Baltimore Mayor Brandon Scott launches 90-day blitz to fill 9,000 potholes, clean 900 graffiti tags

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Department of Public Works workers toss debris from the back yard of a vacant home at 2217 Cedley Ave.  This is part of Mayor Brandon Scott’s city services initiative to fill potholes, pave streets and clean up trash in Baltimore.

Baltimore Mayor Brandon Scott kicked off a 90-day city cleanup initiative Thursday that will include pothole repairs, graffiti removal and trash pickup.

The Build Better BMore spring city service sprint aims to fill 9,000 potholes, remove 900 graffiti tags, clean up illegal-dumping hot spots and repave 9 miles’ worth of roads.


During an appearance with Department of Public Works crews, Scott said his administration is focusing additional attention on core services as Baltimore emerges from the pandemic.

“There’s no greater feeling, if you’re a resident of Baltimore, than to look outside and see they’re coming to resurface your street,” he said. “We’re going to be focused on things that touch people every day.”


The Democratic mayor, who is entering his third year in office, started the campaign with a tour of DPW sites across the city. In Frankford in Northeast Baltimore, he donned a reflective vest and drove a milling machine alongside Democratic Councilwoman Danielle McCray down Cedella Avenue. In Coldstream Homestead Montebello in East Baltimore, he joined Democratic Councilwoman Odette Ramos and city graffiti crews in rolling paint over several blighted Harford Road properties.

Tony Clark, an employee of the DPW for more than 20 years and a member of the graffiti removal team, praised Scott for restarting graffiti removal services post-pandemic. Clark, who was reassigned to other tasks within the department during a nearly yearlong pause of the services, said he pitched the mayor on restarting the removal efforts when he ran into him at a city vaccination clinic.

Clark offered to let Scott join the crew. “I’m going to get him a truck,” he said.

“I wasn’t always a house cat,” Scott retorted.

Scott also toured a DPW yard, ate a picnic lunch at Patapsco Wastewater Treatment Plant and participated in an illegal-dumping cleanup with Democratic Councilwoman Phylicia Porter.

The city services initiative comes as Scott gears up for the 2024 election. The former City Council president, who took office in 2020 as mayor, has made clear his intention to run for a second four-year term. The rest of field remains a subject of speculation. No candidates have filed to run for the position, according to the State Board of Elections.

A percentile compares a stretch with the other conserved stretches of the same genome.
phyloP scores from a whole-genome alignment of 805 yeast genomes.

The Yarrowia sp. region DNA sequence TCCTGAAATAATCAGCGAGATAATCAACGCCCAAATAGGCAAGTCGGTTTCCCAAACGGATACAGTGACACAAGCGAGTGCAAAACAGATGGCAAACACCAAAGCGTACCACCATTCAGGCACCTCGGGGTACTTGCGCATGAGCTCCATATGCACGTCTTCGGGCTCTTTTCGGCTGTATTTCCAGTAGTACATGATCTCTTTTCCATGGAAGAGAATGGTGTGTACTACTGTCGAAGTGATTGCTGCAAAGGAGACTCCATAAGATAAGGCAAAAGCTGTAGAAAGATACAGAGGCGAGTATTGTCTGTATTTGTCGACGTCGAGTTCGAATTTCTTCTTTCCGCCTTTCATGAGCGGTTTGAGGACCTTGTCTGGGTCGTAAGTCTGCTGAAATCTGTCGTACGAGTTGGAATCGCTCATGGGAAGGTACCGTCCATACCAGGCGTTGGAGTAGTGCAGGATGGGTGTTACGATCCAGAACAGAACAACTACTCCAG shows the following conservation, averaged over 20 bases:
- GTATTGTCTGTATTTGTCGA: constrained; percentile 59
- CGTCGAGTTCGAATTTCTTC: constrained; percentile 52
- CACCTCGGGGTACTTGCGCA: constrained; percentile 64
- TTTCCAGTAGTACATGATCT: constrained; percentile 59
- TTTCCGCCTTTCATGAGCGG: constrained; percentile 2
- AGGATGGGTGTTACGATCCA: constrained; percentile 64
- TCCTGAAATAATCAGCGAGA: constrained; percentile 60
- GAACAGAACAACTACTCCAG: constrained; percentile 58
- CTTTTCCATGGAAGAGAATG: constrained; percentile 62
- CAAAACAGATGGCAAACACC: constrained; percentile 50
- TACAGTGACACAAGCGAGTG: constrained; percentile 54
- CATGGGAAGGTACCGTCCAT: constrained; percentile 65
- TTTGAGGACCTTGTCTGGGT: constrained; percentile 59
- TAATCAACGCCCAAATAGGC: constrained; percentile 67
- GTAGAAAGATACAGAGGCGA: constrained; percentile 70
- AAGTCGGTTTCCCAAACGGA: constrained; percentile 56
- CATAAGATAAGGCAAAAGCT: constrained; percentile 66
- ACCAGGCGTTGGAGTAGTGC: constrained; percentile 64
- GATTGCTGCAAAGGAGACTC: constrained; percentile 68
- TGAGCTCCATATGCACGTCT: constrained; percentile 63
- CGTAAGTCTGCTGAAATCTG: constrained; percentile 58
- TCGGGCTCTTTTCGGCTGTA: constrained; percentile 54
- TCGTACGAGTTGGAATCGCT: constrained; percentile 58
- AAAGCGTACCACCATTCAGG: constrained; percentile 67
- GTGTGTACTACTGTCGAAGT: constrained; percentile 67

Department of Public Works workers toss debris from the backyard of a vacant home.

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DPW services have been a source of criticism during Scott’s first years in office. He faced an outbreak of E. coli in a section of the drinking water system, a state takeover of one of the city’s wastewater treatment plants and mounting disapproval from council members over reduced recycling collection. His director of public works, Jason Mitchell, has announced he will depart at the end of June.

Data provided by city crews in the past suggest the 9,000-pothole goal is in line with pre-pandemic services provided by the city. City officials told The Baltimore Sun in 2021 that Baltimore had eight pothole crews and that one crew could fill 15 to 20 potholes each day. To reach Scott’s 90-day goal, eight crews would each have to fill about 18 potholes per weekday.


Residents can submit service requests via 311 and use the hashtag #BuildBetterBMore on social media.

Baltimore’s last big push to fill potholes came during former Democratic Mayor Bernard C. “Jack” Young’s administration. During the lead-up to the 2020 election, Young announced he would fill 5,000 potholes over the span of 50 days.

Asked about any similarities to Young’s initiative, Scott said his administration is not in competition “with anyone but ourselves.”

“But I will say, there will be no one that mills the streets the way that I mill them,” Scott added.

Baltimore Sun data journalist Steve Earley contributed to this article.